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Do I stay or do I go (to a new company)
April 26, 2012 6:50 AM   Subscribe

I've been offered a position at another company. Should I leave my current comfortable job at a lowly-regarded company for a scary new one at a more well-respected company? Will you help me weigh the pros and cons?

I have been working at a very small company for the past 2 years since graduating college - we have shrunk from about 35 to 25 employees since I started there due to a mix of layoffs and people jumping ship. People are generally unhappy there, though I personally am quite comfortable. We have also lost a good portion of our business since I started. Sounds pretty shitty right?

I've been offered a job at another company in town that is bigger (about 100 employees) where I would work on a large, nationally recognized client. The larger company is an all around better and more highly respected company (locally, at least) - they win more awards and do better work. Sounds awesome right?

There are pros and cons to both companies that are truly tearing me up. They are:

Small, shrinking company:

- They pay me awesomely, especially for someone with only 2 years experience in a traditionally low-paying industry
- They treat me really well and respect my opinions
- They understand that I am still learning, and while business might be down, my supervisor is smart and awesome and patient. She is supportive, extremely experienced, and answers all of my questions
- Despite layoffs and losing business, they have assured me that I have job security there (the CEO personally told me in private that he appreciates my work and wishes to see me grow with the company) - I feel inclined to believe them

The larger, awesome, well respected company (I've asked around and gotten "the dirt"):

- Even though they are large and well respected, the department that I would be working in is brand spanking new and frankly, still very unorganized. They are not recognized for this department - it is a facet of their business they're trying to grow
- I spoke to someone who used to work there and they informed me that they still "don't quite know what they're doing" in this department. They said they wouldn't be surprised if they "really need my help"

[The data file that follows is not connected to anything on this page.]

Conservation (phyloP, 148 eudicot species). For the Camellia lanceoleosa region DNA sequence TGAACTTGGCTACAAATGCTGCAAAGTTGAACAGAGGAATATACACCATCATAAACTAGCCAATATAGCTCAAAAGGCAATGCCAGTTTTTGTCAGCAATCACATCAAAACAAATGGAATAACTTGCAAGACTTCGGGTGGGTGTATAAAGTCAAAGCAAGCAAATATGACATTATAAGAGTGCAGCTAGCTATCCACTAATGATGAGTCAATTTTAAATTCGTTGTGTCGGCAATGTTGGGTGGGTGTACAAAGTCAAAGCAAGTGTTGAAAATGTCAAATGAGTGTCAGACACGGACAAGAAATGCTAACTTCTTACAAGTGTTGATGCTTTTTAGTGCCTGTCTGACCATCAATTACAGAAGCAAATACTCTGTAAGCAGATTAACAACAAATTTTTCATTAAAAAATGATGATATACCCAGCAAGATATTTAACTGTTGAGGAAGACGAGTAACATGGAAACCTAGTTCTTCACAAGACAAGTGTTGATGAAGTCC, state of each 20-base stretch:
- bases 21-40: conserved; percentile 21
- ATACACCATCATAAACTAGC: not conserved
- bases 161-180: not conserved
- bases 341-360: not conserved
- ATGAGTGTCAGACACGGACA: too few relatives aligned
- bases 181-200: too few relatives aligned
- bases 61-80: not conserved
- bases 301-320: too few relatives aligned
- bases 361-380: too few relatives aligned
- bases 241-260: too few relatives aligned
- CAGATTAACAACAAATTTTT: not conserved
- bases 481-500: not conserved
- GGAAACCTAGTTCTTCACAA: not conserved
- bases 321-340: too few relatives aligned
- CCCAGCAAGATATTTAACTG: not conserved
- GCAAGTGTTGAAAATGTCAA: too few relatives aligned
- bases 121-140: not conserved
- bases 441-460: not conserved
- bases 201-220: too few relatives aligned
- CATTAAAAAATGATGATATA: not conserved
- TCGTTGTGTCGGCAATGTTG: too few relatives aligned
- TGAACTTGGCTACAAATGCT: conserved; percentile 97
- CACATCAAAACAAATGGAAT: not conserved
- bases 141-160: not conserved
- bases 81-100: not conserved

- Will not pay me AS awesomely as my current company, but still way above average. There is a large chance I could negotiate back up.
- I have no grasp of job security. Big national client relationship could end at any time.
- Here's the big twist: My future supervisor over there - who DOES have a lot of experience like my current one - apparently has one foot out the door. I know this because he applied to my current company a few months ago after having spent only 6 months at this one. This is a huge, huge red flag.

However, it's been two years and my work ethic at my current company is diminishing. Things are starting to get very stagnant and mundane and I'm sort of pulling my hair out. I crave a change of scenery, I just wish it was a change of scenery somewhere I felt really good about career-wise.

Metafilter - what would you do? Is change for the sake of change always a good thing? Or should I turn down the offer, keep my head down, and continue searching?

I realize this is all vague, feel free to message me if you need more details.
posted by windbox to Work & Money (8 answers total) 2 users marked this as a favorite
 
I was all for the new company until you noted you'll be taking a pay cut. If you can negotiate your salary up to at least what you're making now, do it. Otherwise, stay where you are until an offer that doesn't include lowering your market value comes along.
posted by xingcat at 6:53 AM on April 26, 2012


It doesn't sound like it's a change for the sake of change, it sounds to me like some sort of stepping stone. It sounds like both places have risks for getting laid off. You should go somewhere you can make a difference and it sounds like the new job can give you that opportunity. Yeah it's a red flag that your future supervisor might be checking out, but you know what, maybe that could be your next job.

Try to use this:

I spoke to someone who used to work there and they informed me that they still "don't quite know what they're doing" in this department. They said they wouldn't be surprised if they "really need my help"